Tuesday, February 16, 2010
Today I broke the news to the little girl I mentor. I was going to do it last Thursday, but I was a turd and told the school's secretary to tell her I was sick. I thought maybe I could postpone it one more day. Unfortunately, they had Friday and Monday off, so today was the first day I could see here again since I acted like this:

Get it?



When I got to the school today, one of the other mentors was already there, so I didn't want to pull out the gift I had for her (a $3 box of chocolates and a Valentine's card) in front of the other student. We're allowed to get them gifts under $10. And, since it's me, I do this about once a month. It might be a Subway picnic, or a Tinkerbell scrunchie. Either way, I'm fairly sure I give her little gifts too often. So instead of getting the bad news out of the way, I had to wait until the last ten minutes to break the news to her. We've been working lately on her US geography, so while we were filling out the states and the capitals, I kept pointing to Seattle and Phoenix, mentioning my recent trips there. I have been on two, two week trips in the last three months, so she's had a little taste of what it's like to not have me visit every week.


While she was eating her lunch and I was trying to remember whether Bismarck was the capital of North or South Dakota, she wandered over and looked in the locket around around my neck, asking me who the pictures were. My Godmother (who was very much like a grandmother to me) passed away in September. I got one last visit with her in July. During one of the quiet, rainy afternoons we spent with her, she pulled me aside from the family, and slowly lead me down the hall to her room. I can still feel the soft frailty of her skin as she held onto my hand and arm to steady her on the walk. When we got there, she picked up an Italian alabaster jewelry box, and handed it to me. We sat on the edge of her bed and she explained each piece she was giving to me. One of those was the locket I wear almost every day. She had it as a teenager, and it has pictures of her parents in there. I've left those pictures in. They're not as important to me as they are to her, but they were important to her, and that's what matters.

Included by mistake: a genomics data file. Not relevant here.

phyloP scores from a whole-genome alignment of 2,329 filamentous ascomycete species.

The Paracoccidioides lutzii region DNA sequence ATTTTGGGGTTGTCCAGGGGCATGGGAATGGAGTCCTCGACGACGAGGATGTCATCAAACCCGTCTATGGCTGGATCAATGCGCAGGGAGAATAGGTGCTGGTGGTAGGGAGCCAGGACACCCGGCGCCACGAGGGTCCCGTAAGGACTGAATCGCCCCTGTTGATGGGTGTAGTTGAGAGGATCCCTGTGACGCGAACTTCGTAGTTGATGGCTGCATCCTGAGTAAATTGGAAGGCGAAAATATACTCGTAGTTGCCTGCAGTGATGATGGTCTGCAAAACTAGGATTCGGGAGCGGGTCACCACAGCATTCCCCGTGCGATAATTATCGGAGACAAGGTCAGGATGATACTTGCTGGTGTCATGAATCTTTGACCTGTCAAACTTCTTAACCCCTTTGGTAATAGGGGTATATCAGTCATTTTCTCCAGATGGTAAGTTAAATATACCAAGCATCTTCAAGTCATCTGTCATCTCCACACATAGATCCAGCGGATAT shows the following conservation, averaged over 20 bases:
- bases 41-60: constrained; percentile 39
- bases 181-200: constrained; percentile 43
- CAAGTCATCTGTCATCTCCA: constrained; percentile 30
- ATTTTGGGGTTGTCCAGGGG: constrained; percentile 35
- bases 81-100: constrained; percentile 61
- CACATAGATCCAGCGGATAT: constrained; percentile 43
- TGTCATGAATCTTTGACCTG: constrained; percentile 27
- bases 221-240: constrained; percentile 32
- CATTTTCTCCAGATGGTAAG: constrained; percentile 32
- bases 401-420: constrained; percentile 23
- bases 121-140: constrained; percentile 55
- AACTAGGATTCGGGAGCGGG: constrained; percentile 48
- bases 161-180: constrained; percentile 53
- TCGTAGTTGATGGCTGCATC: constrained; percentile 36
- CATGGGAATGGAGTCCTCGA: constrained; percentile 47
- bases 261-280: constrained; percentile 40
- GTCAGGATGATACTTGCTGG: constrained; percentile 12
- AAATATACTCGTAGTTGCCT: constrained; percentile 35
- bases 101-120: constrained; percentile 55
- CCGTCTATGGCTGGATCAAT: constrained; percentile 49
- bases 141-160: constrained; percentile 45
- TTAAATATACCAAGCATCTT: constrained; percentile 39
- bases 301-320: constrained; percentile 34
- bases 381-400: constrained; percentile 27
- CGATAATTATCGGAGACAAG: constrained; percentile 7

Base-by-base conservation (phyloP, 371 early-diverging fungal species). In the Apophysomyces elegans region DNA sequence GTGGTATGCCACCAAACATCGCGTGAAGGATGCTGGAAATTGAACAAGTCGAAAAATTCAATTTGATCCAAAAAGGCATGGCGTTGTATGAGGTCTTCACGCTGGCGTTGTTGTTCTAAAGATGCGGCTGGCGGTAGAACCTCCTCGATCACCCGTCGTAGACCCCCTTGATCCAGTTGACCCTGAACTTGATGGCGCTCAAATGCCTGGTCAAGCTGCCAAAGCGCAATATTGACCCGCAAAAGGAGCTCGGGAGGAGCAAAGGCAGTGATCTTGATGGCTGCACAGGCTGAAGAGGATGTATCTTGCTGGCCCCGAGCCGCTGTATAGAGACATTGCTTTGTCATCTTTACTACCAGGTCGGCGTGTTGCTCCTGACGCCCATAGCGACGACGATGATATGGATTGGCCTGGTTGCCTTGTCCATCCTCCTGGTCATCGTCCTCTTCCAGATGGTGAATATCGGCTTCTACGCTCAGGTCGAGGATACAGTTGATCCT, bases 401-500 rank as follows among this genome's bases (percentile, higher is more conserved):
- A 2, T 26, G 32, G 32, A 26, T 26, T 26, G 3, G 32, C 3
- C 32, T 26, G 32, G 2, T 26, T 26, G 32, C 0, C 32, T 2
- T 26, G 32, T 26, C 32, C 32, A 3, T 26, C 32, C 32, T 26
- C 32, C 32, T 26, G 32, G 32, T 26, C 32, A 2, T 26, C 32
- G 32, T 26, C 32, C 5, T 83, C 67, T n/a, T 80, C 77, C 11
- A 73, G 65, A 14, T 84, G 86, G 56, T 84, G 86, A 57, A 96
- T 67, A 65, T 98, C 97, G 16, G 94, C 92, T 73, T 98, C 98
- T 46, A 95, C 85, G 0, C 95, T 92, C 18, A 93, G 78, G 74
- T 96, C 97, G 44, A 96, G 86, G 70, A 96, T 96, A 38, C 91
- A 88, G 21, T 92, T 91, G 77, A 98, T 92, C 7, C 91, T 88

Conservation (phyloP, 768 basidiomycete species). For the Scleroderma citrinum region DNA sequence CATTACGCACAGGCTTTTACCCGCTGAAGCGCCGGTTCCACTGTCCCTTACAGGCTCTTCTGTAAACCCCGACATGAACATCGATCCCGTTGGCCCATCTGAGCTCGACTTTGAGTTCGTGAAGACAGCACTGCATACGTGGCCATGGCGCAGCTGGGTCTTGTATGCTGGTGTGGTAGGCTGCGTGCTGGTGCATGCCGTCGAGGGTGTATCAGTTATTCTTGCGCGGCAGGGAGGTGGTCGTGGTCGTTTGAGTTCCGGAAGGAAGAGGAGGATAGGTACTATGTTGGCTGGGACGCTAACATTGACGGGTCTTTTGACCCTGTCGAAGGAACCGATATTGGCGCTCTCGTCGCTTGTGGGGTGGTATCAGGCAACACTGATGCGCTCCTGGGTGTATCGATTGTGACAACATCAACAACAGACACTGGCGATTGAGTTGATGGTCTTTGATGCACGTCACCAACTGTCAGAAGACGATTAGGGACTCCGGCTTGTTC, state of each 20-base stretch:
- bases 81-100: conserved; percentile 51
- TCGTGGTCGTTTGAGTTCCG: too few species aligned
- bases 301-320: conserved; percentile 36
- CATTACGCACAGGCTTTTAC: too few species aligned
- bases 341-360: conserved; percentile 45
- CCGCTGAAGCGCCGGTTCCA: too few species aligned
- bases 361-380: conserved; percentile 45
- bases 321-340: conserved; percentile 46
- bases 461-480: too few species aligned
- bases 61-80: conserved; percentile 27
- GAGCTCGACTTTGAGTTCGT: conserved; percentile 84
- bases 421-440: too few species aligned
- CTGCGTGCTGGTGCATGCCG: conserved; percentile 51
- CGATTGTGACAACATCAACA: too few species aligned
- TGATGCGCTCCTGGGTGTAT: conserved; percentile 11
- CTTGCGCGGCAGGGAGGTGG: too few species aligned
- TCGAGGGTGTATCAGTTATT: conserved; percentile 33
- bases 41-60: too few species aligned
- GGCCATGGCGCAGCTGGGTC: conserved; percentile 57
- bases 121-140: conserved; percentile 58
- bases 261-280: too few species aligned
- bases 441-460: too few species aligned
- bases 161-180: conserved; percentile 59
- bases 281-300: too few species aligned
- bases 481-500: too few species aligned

I didn't explain this all to her today. Rather than say, they're my Godmother's parents, and since she was my first cousin twice removed, they're my great-great aunt and uncle, I simply said, "They're my grandmother's parents."


"So your..." she rolled her eyes up as she thought for a moment, "Great grandma and grandpa?" She closed the locket, and as she walked back around the little table to her lunch said, "If I ever get a locket, I'm going to put pictures of you and me in it."


And knife. To the heart. Again.


When we finally got some time alone, I pulled the chocolates and the card out of my purse. As I was pulling them out, I said, "I have bad news." Which in retrospect was probably not the best way to do it. I saw on her face a mixture of 'Ooh, presents!' and 'Bad news?'. It must have been a bit like saying "We're going to Disneyland! Cause your mom died and she had a good insurance policy!"


"I love you! I'm leaving."
"I also killed your puppy."


Then I broke the news, "I'm moving away. To Seattle."


"What? Nooo!" she said. (maybe I'm being a little melodramatic with the exclamation point, but she did draw out the 'no.')


"I know," I said, "I'm sorry. But I won't be gone forever." At this point I handed her the card and the chocolates. I explained the visits I had planned for April and May, and promised that we would do our annual spring picnic. I told her we would exchange letters, and I could call her once a week if she'd like. By the end of our hour long lunch meeting, she didn't seem crushed. Thank god. I dropped her off at her classroom, and she hugged me tightly.